According to the World Health Organization, every 1 in 3 Americans suffers from some type of nervous system disorder. Social Security administrators approve many applications for those who suffer from disorders such as Parkinson’s, epilepsy, cerebral palsy, ALS, and multiple sclerosis.

Some neurological conditions get better over time with the right medical treatment, but others are permanent or degenerative. Qualifying factors that the SSA will evaluate may include disorganized motor functions, mental and physical impairments, and the ability to communicate.

4: Circulatory system conditions

The circulatory or cardiovascular system pumps blood throughout your body. It also supplies the body’s cells with needed oxygen, nutrients, and hormones. When a person’s cardiovascular system is not functioning properly, it can affect his or her ability to drive, work, and perform basic daily tasks.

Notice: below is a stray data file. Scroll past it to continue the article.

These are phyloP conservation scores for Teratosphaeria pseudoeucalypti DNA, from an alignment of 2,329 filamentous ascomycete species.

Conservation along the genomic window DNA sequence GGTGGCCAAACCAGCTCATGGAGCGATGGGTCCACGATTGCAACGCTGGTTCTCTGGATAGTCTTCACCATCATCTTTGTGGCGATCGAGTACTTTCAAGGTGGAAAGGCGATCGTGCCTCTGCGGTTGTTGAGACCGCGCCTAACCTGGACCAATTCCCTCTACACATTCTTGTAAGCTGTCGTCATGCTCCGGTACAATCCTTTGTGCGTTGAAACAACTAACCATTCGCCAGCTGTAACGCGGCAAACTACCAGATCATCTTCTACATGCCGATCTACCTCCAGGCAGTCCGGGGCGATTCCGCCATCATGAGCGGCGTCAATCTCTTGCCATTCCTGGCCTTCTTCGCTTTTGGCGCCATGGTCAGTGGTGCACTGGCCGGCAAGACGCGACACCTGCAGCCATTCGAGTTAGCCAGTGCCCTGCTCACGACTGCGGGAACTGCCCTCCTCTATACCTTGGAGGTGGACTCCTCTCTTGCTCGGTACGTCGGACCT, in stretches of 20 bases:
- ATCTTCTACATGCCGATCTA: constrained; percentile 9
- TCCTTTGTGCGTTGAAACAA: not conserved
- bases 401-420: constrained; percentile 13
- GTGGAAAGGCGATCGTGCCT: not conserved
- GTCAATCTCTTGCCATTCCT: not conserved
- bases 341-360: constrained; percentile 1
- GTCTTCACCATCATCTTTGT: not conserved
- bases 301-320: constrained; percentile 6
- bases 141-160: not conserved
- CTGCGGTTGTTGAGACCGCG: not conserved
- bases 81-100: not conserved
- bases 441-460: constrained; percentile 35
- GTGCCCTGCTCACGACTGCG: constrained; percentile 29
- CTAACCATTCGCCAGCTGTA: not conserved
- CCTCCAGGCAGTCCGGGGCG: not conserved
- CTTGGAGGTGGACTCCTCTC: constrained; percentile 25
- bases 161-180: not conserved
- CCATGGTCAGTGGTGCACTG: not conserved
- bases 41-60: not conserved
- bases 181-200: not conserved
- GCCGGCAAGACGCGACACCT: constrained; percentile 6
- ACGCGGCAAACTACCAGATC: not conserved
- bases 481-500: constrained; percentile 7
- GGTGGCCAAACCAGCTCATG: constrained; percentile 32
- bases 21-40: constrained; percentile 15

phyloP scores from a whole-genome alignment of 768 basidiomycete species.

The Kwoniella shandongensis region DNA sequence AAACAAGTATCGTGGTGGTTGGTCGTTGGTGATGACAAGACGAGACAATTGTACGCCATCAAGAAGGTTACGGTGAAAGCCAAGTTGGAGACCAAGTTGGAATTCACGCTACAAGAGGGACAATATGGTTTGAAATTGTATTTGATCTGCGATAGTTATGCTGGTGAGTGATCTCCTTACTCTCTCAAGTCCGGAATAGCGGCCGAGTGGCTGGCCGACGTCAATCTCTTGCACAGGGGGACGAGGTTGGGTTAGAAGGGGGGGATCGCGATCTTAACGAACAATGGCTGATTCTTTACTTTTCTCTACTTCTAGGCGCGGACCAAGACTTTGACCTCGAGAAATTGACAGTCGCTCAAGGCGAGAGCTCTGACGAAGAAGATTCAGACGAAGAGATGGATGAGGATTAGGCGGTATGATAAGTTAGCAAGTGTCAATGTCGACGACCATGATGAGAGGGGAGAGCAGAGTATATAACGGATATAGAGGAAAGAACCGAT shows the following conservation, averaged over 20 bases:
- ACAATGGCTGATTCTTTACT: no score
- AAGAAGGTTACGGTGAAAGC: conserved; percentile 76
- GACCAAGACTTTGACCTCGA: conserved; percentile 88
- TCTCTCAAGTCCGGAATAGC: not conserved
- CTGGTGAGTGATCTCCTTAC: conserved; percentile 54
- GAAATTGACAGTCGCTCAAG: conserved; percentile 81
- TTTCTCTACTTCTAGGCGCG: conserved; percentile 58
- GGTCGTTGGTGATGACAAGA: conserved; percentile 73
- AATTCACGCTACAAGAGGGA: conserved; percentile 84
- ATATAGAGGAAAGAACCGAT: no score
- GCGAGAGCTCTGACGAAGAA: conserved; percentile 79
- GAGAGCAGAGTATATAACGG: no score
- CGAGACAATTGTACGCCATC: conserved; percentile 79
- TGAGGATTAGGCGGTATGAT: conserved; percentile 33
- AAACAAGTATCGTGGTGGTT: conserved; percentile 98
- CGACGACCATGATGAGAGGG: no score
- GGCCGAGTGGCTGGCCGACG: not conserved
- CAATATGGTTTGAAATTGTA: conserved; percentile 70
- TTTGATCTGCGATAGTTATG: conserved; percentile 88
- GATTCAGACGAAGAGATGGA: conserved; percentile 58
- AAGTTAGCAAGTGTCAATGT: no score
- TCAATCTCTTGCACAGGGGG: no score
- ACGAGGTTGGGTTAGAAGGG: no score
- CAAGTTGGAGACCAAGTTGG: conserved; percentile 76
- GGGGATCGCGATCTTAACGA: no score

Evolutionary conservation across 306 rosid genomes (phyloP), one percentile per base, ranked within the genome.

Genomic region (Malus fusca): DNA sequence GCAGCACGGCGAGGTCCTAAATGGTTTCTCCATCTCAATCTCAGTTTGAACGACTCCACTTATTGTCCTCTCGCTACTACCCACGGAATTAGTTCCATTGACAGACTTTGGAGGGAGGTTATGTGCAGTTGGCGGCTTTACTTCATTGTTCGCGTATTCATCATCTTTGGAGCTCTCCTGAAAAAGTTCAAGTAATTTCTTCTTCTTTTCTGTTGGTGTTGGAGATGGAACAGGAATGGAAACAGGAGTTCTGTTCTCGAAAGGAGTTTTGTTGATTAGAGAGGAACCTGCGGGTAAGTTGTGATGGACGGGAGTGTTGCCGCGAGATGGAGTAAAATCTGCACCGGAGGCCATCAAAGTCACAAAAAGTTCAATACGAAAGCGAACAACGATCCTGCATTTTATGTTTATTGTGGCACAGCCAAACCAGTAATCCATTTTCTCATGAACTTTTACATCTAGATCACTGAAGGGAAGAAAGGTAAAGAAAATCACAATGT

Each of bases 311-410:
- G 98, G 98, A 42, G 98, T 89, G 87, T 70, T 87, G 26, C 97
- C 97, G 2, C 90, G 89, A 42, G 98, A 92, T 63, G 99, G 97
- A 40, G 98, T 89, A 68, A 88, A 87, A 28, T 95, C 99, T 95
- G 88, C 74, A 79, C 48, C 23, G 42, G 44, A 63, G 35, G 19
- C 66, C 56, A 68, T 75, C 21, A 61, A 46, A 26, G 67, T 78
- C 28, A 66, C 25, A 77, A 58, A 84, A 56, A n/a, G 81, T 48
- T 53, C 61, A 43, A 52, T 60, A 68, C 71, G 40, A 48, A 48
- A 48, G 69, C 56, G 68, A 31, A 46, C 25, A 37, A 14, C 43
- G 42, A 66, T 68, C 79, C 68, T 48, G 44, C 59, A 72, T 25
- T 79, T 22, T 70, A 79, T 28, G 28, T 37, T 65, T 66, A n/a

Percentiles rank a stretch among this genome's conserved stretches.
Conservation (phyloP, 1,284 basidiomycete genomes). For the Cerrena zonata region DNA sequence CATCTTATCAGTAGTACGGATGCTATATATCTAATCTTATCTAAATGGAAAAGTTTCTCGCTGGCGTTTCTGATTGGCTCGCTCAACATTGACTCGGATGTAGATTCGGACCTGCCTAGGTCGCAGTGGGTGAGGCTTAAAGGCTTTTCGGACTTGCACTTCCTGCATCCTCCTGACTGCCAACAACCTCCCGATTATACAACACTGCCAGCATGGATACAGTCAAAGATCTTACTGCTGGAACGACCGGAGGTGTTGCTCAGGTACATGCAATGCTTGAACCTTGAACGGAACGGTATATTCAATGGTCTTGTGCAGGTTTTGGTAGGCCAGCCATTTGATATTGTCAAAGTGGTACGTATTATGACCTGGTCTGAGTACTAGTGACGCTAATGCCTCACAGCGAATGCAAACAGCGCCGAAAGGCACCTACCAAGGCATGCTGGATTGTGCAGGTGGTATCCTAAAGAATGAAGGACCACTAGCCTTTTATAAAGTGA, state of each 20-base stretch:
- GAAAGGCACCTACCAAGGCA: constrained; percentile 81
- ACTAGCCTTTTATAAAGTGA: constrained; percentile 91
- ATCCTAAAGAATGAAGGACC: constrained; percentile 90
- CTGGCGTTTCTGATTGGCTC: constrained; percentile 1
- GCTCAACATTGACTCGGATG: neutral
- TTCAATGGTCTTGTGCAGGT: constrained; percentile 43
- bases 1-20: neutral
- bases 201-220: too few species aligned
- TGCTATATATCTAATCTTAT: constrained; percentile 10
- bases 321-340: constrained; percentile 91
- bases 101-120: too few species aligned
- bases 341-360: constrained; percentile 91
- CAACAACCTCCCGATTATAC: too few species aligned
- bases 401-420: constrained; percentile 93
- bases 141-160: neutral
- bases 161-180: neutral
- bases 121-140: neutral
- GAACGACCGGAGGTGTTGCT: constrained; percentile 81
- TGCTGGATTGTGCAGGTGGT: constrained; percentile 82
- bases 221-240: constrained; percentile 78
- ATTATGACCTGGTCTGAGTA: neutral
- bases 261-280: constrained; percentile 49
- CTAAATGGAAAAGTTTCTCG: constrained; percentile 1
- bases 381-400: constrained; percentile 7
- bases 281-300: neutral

Genetics, poor diet, lack of exercise, and lifestyle choices contribute to heart disease being one of the leading causes of death in the United States. Common circulatory diseases that afflict SSD recipients include arrhythmia, angina, cardiomyopathy, stroke, and high blood pressure.

5: Psychotic disorders

Schizophrenia and other psychotic disorders can cause delusions, hallucinations, and disorganized thinking or speech. It may affect a person’s ability to understand, remember, apply information, concentrate, and interact with others.

Since these are often necessary skills to apply and maintain a job, it’s easy to see how a person suffering from a psychotic order could qualify for Social Security benefits.

6: Learning or intellectual disabilities

According to the American Psychiatric Association, a person with an intellectual disability possibly has difficulty with learning, problem-solving, and judgment. It may be challenging for such an individual to communicate, live alone, and perform daily activities.

Common types of intellectual disabilities include down syndrome, fragile X syndrome, fetal alcohol syndrome, and developmental delays.

7: Injuries

Injuries due to car, truck, and motorcycle crashes, slip-and-falls, medical malpractice, dog bites, and other accidents occur every day in Rhode Island. Sadly, some of these incidents are so severe that victims are left with debilitating and life-altering injuries.

Injuries that qualify a person to receive Social Security benefits may include:

  • Loss of limbs